Evaluating the ecological benefits of management actions to complement environmental flows in river systems

Nicol, Sam, Webb, J. Angus, Lester, Rebecca E., Cooling, Marcus, Brown, Paul, Cresswell, Ian, McGinness, Heather M., Cuddy, Susan M., Baumgartner, Lee J., Nielsen, Daryl, Mallen-Cooper, Martin and Stratford, Danial 2021, Evaluating the ecological benefits of management actions to complement environmental flows in river systems, Environmental Management, vol. 67, pp. 277-290, doi: 10.1007/s00267-020-01395-1.

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Title Evaluating the ecological benefits of management actions to complement environmental flows in river systems
Author(s) Nicol, Sam
Webb, J. Angus
Lester, Rebecca E.ORCID iD for Lester, Rebecca E. orcid.org/0000-0003-2682-6495
Cooling, Marcus
Brown, Paul
Cresswell, Ian
McGinness, Heather M.
Cuddy, Susan M.
Baumgartner, Lee J.
Nielsen, Daryl
Mallen-Cooper, Martin
Stratford, Danial
Journal name Environmental Management
Volume number 67
Start page 277
End page 290
Total pages 14
Publisher Springer New York LLC
Place of publication New York, N.Y.
Publication date 2021-01-05
ISSN 0364-152X
1432-1009
Keyword(s) Science & Technology
Life Sciences & Biomedicine
Environmental Sciences
Environmental Sciences & Ecology
Environmental watering
Multi-criteria decision analysis
Bayesian networks
Fishways
Natural resource management
Freshwater
MACCULLOCHELLA-PEELII-PEELII
ADAPTIVE MANAGEMENT
DECISION-SUPPORT
REHABILITATION
IMPACT
COD
STANDARDS
KNOWLEDGE
NETWORKS
RECOVERY
Summary Globally, many river systems are under stress due to overconsumption of water. Governments have responded with programmes to deliver environmental water to improve environmental outcomes. Although such programmes are essential, they may not be sufficient to achieve all desired environmental outcomes. The benefits of environmental water allocation may be improved using ‘complementary measures’, which are non-flow-based actions, such as infrastructure works, vegetation management and pest control. The value of complementary measures is recognised globally, but their ecological benefits are rarely well understood, either because there is limited experience with their application, or the importance of context- and location-specific factors make it difficult to generalise benefits. In this study, we developed an approach to evaluate complementary measures at different levels of detail as a mechanism to aid decision-making. For systems that require a rapid, high-level evaluation, we propose a score-based multi-criteria benefit assessment module. If more ecological detail is necessary, we outline a method based on conceptual models, expert elicitation and probability assessment. These results are used to populate a cumulative benefit assessment tool. The tool evaluates the benefits of proposed measures in the wider context by including variables such as flow, dependence on ongoing maintenance and additional ecological values. We illustrate our approach through application to the Murray–Darling Basin, Australia. As many water recovery programmes mature into their evaluation phases, there is an increasing need to evaluate the ecological benefits of including complementary measures in the toolkit available to policy makers.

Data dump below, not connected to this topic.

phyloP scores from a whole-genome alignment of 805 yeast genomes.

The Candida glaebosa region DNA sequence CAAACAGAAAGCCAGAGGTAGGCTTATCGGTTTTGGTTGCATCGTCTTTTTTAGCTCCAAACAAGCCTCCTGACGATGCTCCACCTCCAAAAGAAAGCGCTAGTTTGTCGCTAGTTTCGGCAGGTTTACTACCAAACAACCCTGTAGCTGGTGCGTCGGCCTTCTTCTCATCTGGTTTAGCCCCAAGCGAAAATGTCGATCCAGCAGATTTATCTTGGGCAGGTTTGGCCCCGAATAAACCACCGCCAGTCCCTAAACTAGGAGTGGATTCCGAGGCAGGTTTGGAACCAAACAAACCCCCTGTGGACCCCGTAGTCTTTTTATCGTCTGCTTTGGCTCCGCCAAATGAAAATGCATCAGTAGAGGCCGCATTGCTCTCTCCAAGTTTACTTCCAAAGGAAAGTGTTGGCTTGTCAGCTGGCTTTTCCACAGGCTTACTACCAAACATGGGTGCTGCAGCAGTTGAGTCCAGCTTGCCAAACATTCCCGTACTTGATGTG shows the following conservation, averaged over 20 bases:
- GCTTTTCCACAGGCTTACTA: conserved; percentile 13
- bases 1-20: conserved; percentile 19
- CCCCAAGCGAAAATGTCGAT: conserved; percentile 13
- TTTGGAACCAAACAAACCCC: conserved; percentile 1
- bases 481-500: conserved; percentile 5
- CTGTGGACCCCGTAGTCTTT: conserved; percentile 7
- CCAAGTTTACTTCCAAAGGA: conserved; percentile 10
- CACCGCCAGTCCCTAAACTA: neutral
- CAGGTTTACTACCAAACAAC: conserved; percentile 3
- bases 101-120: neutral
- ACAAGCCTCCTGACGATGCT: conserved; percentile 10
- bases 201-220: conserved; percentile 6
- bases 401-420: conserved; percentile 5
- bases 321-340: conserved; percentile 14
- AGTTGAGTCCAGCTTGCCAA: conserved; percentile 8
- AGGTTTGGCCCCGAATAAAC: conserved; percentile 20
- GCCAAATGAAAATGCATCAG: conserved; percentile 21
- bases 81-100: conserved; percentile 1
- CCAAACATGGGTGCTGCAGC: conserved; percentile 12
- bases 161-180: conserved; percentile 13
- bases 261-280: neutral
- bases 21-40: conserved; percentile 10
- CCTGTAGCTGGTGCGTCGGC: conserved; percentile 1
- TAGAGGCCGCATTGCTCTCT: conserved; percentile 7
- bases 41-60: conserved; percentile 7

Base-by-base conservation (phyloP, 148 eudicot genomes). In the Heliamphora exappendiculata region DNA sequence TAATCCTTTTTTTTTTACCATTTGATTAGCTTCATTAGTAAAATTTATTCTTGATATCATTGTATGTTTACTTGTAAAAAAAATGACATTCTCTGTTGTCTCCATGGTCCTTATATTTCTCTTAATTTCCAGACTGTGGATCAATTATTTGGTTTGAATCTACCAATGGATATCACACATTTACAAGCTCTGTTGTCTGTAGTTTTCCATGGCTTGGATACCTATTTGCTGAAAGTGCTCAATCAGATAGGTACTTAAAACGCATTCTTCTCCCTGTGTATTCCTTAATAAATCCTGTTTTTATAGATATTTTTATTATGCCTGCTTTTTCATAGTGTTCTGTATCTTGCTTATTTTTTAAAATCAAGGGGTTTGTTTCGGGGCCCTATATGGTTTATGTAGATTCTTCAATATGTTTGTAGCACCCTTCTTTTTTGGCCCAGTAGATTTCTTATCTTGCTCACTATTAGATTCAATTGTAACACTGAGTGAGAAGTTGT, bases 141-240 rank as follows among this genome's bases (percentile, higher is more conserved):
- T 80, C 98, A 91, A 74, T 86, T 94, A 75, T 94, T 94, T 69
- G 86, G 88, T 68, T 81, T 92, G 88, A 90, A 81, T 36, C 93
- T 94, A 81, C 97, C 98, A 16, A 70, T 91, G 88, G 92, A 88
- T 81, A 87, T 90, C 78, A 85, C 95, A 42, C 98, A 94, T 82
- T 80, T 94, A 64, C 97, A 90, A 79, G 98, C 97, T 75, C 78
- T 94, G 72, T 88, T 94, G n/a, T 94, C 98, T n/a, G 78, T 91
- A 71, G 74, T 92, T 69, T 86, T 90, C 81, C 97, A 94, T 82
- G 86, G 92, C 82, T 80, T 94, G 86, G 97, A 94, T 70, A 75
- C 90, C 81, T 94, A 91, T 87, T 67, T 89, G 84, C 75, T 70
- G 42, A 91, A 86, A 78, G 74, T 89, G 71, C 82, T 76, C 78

Language eng
DOI 10.1007/s00267-020-01395-1
Indigenous content off
HERDC Research category C1 Refereed article in a scholarly journal
Copyright notice ©2021, Springer Science+Business Media, LLC, part of Springer Nature
Persistent URL http://hdl.handle.net/10536/DRO/DU:30147292

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